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banknoteguy
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26 Mar 2021
07:05:36am
re: Why would someone regum used stamps?

Maybe the stamp in question was never on an envelope but is/was CTO i.e., cancelled to order for resale to collectors? Some collectors prefer postally used stamps and there are a lot of stamps just cancelled without ever being used. One clue to this is that the cancel is sharply sruck and only on a fraction of the stamp -- like a quarter, so they could hit four stamps at once. Post an image of the stamp.

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pigdoc
26 Mar 2021
11:13:30am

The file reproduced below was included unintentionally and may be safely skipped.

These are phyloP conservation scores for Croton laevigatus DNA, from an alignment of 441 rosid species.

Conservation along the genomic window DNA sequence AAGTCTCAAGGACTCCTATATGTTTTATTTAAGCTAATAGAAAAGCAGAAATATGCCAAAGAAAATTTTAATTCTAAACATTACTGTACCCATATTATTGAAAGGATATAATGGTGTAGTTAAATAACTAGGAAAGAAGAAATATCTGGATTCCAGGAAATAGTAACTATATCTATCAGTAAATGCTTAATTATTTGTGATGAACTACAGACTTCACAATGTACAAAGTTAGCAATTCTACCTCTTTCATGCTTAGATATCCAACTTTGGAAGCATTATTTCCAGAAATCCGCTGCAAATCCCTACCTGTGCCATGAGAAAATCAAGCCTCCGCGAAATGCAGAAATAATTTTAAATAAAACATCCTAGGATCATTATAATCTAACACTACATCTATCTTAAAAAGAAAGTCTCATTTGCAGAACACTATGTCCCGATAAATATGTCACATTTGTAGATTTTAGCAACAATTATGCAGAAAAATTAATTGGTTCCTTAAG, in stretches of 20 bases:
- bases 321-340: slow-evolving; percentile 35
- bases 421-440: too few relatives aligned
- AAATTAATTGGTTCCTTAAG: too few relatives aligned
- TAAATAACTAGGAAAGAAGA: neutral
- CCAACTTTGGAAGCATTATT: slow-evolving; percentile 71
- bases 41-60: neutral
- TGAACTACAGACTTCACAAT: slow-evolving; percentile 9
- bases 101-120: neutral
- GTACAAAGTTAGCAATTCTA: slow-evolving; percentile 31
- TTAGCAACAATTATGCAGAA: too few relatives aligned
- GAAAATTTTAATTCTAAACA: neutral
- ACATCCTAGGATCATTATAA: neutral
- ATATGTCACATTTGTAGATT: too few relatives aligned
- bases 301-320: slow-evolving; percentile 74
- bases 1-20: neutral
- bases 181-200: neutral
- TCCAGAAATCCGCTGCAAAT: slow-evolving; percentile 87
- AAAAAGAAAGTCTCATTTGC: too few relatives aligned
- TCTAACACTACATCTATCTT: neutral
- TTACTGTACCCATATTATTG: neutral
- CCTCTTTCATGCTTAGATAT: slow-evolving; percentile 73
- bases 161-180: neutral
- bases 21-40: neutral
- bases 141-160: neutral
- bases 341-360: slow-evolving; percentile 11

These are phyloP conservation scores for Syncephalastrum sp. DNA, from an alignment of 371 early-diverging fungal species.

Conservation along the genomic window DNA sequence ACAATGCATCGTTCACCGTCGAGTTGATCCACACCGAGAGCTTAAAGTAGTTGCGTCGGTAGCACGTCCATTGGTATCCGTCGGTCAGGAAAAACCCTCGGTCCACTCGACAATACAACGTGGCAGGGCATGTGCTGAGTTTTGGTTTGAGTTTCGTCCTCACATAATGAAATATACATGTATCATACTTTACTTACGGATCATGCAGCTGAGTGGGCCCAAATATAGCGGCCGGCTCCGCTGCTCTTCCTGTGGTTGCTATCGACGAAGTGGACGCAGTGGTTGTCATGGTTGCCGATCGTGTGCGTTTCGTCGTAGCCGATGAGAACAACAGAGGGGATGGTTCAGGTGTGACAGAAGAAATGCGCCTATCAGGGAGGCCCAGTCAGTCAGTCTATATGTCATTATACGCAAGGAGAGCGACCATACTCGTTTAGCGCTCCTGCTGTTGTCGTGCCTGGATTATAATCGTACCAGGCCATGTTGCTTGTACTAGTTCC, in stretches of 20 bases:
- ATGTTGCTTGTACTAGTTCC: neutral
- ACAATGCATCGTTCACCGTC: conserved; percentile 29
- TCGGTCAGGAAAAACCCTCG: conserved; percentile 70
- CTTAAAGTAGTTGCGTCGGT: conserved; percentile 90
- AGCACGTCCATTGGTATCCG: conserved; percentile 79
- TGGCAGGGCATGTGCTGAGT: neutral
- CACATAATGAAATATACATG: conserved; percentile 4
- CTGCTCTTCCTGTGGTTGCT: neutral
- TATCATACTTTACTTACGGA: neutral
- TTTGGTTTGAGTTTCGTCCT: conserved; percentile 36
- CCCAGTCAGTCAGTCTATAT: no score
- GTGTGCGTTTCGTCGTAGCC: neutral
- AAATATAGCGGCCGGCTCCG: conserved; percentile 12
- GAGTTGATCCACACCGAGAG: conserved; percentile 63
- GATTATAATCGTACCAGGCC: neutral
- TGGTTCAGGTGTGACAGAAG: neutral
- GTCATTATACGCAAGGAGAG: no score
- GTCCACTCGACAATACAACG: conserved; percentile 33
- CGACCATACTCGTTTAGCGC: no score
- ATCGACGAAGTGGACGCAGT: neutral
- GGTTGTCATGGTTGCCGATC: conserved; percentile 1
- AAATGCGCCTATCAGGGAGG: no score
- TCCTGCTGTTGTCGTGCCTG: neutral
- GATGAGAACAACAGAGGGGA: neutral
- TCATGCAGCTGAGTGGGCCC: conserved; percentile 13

re: Why would someone regum used stamps?

Yes, and there were also political mandates for cancelling stamps in bulk prior to dispersal. I have not tried to document or understand these.

For some issues, or issuing countries, it is virtually impossible to find mint stamps that have not been cancelled. North Vietnam is a good example of that.

Another reason for creating CTOs was to satisfy collectors of stamps with ceremonial or commemorative cancellations.

As a devoted collector of GPU (genuine postally used), one has to constantly be on the lookout for CTO. If it seems too good to be true, it probably is. When the 'real thing' is scarce, a cancellation dated 'just right' is more likely to have been done as a favor, and to never have traversed the mails. That's just one reason to prefer full covers for stamps that have rare cancellations. And, also, why such covers are often quite expensive.